Further addressing the issues, Dr Xiao discussed China’s reforms and open up policy vis-à-vis Pakistan, stressing that to be a part of a bigger economic game, Pakistan would need to imbibe the principles. He noted that China seeks truth from facts, not from theories and doctrines, and practice is the sole criterion of testing truth. He also opined that it was necessary to absorb the achievements of western civilisation and modernisation through hard work, and this syncretism will lead to economic prosperity and harmony.

He further correlated his perspective of CPEC with other five corridors of the BRI including, the New Eurasian Land  Bridge Economic Corridor, China–Mongolia–Russia Corridor, China-Central Asia–West Asia Corridor, China–Indochina Peninsula Corridor, and the Bangladesh–China–India–Myanmar (BCIM) Economic Corridor. All these corridors by design link up to the two components of BRI, the Silk Road Economic Belt and Maritime Silk Road, the former is a trans-continental mean of access that links China with South East Asia, South Asia, Central Asia, Russia and Europe by land. Beside land route; the latter is a sea route connecting China’s coastal regions with South East and South Asia, the South Pacific, the Middle East and Eastern Africa, all the way to Europe. Being one of the nodes of the BRI, Dr Xiao gave a comparative analysis of CPEC’s cost, benefits and time consumption from China’s viewpoint.

The last contour that was elaborated upon in the presentation was the critical importance of CPEC for China in geo-economic, geo-strategic and geopolitical landscapes of contemporary world affairs. Dr Xiao highlighted the significance of Gwadar Port for China. He ended the presentation by expressing his thought regarding the possible threats to China’s trade due to Malacca Dilemma by saying that CPEC will be the only viable alternative to China.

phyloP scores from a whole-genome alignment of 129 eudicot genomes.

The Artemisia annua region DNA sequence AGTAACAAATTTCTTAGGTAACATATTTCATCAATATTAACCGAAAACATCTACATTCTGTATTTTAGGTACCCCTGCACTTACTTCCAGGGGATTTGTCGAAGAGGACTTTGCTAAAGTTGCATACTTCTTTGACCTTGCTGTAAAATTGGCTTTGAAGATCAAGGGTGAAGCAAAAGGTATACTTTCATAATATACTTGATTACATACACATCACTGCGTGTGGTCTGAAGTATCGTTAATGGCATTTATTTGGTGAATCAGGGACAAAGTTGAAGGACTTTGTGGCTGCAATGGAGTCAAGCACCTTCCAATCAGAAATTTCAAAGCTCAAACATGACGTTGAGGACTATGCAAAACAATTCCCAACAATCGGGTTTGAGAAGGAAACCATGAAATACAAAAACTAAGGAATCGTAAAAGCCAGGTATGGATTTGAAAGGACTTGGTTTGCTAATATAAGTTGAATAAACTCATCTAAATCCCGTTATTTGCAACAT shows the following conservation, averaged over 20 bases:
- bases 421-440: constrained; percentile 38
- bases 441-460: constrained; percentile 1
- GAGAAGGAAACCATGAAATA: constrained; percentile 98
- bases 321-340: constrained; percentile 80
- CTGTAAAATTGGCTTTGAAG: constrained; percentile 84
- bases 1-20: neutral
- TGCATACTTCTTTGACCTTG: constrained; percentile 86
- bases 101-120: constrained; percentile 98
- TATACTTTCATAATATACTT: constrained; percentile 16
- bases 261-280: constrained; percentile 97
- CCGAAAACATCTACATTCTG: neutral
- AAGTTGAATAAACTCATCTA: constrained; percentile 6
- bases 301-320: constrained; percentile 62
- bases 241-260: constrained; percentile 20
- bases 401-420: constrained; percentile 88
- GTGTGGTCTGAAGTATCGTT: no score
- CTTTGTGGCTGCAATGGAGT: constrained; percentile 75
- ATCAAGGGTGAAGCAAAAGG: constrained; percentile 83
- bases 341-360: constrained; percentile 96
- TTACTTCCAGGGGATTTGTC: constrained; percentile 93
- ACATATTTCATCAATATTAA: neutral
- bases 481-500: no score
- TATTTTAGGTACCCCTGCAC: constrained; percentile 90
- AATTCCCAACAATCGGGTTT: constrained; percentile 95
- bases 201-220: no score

Q/A session

In the Q & A session, Dr Nadia Farooq (Economist at the Asian Development Bank), Mr Yasir Massod (Centre of Excellence – China Pakistan Economic Corridor), Ambassador (Retd.) Arif Kamal, Lt. General (Retd.) Asad Durrani, and Lt. General (Retd.) Naeem Khalid Lodhi based on their practical insights on the said topic posed some questions to Dr Xiao Jianming. Dr Nadia Farooq inquired about the potential benefits, which China can avail from CPEC as it is an alternate for Malacca Strait. Mr Yasir Masood raised his concerns about China’s narrative to counter the negative perceptions linked with the CPEC. Another participant highlighted the issue of debt trap. In summary, the participants’ inquiry related to how CPEC is or can be beneficial for China. The Q & A session remained quite active and dynamic for the participants and the guest speaker.

The session ended with the closing remarks by Air Commodore Khalid Banuri based on the learning that was accumulated from the roundtable session. Mr Banuri cogently summed up the argumentation of the speaker and the participants. The proceedings concluded with the presentation of souvenirs to guest speaker Dr Xiao Jianming by Senator Agha Shahzaib Durrani, and the session chair Air Commodore Khalid Banuri by the CSCR Policy Advisor, Lt. General Naeem Khalid Lodhi.